Beef is the most requested meat in my house!  My boys would eat it everyday if I let them, but I try only make it a couple times a week. Since it is winter I made a Beef and Beer Stew today.  Who doesn’t love stew?  There are a million variations of stew and every culture has their version.  A stew is basically a tough cut of meat, think cheap, that has been cooked low and slow in a liquid (beer, wine, broth..).  You can add any vegetables you like, but normally they are hearty root vegetables such as parsnips, carrots, potatoes, turnips…

The good thing about stew is you can make it early in the day and let it go all day in a low oven or in a crock pot.  Just make sure you have enough liquid in the pot so that it doesn’t evaporate and become a burnt mess-I’ve done that before and it really sucks when you open the lid expecting a fabulous stew and find burnt pieces of meat.
Another note about stews or soups, do not season with salt and pepper until the end of the cooking process.  Since the cooking process is long the flavors concentrate and so does the salt.  If you salt at the beginning your soup or stew will be way too salty.  About 15 minutes before serving taste for needed salt. You might not even need any if you use salted beef stock.
Stay warm!!

Beef and Beer Stew

An excellent hearty stew made with beef, beer and vegetables.  

Servings 4


  • 2-3 lb Beef chuck, cut into bite sized pieces
  • 2 Tablespoons Flour
  • 1/2 lb. (5-6 Pieces) Bacon, chopped
  • 1 large Bottle of dark beer, such as Guiness or any other stout
  • 2 Cups Beef broth
  • 1 Onion, chopped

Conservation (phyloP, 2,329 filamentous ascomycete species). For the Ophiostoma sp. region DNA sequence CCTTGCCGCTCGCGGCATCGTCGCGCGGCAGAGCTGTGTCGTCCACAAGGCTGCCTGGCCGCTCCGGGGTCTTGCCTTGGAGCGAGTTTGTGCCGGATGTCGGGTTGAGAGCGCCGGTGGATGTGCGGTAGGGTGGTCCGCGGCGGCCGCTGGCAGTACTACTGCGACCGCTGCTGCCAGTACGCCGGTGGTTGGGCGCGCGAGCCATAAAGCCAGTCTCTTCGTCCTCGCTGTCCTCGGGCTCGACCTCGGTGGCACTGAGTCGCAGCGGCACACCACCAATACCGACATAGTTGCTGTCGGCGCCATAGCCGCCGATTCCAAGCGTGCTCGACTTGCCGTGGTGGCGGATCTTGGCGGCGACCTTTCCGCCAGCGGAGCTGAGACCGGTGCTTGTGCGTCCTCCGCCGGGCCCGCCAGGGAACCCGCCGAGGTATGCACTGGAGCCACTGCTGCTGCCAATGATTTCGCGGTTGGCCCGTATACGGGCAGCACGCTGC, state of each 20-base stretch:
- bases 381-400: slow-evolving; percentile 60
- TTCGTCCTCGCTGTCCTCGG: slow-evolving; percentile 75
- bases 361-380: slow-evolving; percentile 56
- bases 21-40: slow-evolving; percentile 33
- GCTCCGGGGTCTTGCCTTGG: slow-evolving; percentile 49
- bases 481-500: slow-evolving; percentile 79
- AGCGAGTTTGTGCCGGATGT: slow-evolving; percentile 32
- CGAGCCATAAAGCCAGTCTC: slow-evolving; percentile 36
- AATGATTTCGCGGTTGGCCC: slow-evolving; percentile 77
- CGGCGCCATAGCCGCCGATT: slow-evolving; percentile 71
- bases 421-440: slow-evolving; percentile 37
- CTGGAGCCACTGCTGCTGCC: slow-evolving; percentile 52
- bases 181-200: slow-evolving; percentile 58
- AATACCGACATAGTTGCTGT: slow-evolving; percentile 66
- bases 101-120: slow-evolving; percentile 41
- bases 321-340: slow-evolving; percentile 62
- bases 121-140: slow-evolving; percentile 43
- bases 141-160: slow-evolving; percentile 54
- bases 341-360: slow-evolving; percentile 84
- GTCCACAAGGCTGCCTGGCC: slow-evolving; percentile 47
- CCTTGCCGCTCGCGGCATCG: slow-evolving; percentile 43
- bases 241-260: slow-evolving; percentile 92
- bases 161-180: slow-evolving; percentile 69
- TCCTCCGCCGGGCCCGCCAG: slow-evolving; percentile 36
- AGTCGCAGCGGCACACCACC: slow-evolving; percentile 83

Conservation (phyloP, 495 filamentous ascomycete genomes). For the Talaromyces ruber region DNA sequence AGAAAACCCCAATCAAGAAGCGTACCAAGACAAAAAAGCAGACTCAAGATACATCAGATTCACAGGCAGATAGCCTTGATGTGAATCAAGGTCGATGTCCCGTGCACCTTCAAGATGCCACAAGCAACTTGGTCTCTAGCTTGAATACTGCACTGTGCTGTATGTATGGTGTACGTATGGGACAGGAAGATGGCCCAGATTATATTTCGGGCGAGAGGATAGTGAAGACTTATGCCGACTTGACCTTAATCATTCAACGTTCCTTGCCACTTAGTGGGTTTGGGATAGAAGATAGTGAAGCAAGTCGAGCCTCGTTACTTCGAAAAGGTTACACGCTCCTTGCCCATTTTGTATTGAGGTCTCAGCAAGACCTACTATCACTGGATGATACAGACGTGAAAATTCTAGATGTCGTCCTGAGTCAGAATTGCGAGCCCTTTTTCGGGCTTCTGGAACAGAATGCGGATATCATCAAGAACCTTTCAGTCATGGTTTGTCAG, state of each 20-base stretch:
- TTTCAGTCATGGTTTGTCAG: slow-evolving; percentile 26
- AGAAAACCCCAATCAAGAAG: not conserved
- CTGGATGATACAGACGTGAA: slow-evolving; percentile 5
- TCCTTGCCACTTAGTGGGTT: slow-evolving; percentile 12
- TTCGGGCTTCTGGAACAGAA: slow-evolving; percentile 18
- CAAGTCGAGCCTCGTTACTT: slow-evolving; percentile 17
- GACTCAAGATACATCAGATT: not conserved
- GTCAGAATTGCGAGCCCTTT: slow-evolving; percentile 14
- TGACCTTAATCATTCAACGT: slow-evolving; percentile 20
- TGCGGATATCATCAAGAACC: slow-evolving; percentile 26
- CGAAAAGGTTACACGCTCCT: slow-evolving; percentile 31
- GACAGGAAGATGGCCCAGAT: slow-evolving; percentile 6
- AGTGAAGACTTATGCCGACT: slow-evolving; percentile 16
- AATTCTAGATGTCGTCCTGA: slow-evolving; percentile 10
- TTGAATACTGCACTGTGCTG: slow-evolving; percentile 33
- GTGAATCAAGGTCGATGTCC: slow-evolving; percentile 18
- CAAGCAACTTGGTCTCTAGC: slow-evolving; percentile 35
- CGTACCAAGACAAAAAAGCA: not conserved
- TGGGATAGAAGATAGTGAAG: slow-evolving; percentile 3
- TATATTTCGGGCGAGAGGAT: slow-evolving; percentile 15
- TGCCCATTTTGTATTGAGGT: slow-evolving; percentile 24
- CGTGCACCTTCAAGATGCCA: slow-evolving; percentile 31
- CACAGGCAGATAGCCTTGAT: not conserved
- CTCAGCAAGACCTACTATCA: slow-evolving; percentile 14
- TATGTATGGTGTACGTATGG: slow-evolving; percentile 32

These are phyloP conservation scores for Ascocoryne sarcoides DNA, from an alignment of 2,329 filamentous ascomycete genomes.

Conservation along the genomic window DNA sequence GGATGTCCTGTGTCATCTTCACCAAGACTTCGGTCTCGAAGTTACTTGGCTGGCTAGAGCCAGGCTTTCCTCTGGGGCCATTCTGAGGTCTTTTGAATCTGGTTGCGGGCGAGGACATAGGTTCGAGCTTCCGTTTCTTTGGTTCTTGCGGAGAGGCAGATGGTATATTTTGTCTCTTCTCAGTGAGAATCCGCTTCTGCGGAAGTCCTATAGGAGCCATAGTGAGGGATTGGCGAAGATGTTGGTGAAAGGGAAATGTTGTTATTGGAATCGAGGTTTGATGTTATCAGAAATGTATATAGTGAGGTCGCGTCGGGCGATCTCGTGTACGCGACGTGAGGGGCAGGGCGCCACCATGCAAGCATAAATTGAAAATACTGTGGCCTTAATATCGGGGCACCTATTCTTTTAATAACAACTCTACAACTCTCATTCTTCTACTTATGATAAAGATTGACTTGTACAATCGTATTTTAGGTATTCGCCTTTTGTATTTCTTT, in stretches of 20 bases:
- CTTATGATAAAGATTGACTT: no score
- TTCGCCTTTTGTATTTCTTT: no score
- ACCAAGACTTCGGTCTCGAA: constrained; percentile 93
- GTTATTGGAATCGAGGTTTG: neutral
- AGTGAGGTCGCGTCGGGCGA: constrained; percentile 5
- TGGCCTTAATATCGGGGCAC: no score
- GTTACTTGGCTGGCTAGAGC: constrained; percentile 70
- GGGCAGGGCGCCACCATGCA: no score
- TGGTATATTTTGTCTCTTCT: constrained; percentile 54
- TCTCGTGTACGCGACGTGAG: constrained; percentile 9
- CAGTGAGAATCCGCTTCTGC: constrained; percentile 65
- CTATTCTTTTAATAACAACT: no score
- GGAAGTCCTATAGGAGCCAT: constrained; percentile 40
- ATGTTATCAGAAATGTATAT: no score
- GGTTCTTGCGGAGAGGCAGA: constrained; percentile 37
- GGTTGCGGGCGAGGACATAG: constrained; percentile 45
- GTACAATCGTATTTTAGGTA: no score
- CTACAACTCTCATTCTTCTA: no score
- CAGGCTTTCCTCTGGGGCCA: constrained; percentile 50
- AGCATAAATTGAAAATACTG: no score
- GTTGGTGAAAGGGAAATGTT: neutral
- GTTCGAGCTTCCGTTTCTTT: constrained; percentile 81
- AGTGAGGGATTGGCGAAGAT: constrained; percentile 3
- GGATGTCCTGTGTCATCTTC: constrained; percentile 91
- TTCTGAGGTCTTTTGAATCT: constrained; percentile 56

• 1/4 teaspoon Dried thyme 
  • 1 Bay leaf
  • 1 Tablespoon tomato paste
  • 3 large Carrots, cut into large pieces
  • 4 Yukon Gold potatoes, cut into bite sized pieces
  • Salt and pepper


  1. Preheat oven to 300°

  2. Sprinkle beef with flour and salt and pepper.  

  3. In a large dutch oven (heavy bottomed pot) with a lid, saute the bacon until crisp.  Remove to a plate.

  4. In the bacon grease add the beef in batches until browned.  Be sure and take your time-the browning makes a difference in the flavor.  Remove beef to plate with bacon. Add a couple Tablespoons of oil if the pan gets too try in between batches.

  5. Add the onions to the pot and saute until tender, about 5-7 minutes.

  6. Add back the beef and bacon to the onions.  Stir in the beer, stock, thyme, bay leaf and tomato paste. Bring the mixture to a simmer.  Cover and place in oven for 2 1/2 hours.  

  7. During the last hour of cooking add the carrots and potatoes. Taste for seasoning and serve warm with crusty bread and a beer.  

Recipe Notes

I like to buy tomato paste in tubes so I can use the amount I need and save the rest for a later date.  Most recipes only call for 1-2 Tablespoons but the cans are much bigger.  The tubes are able to close so you do not waste as much. 

Needed Items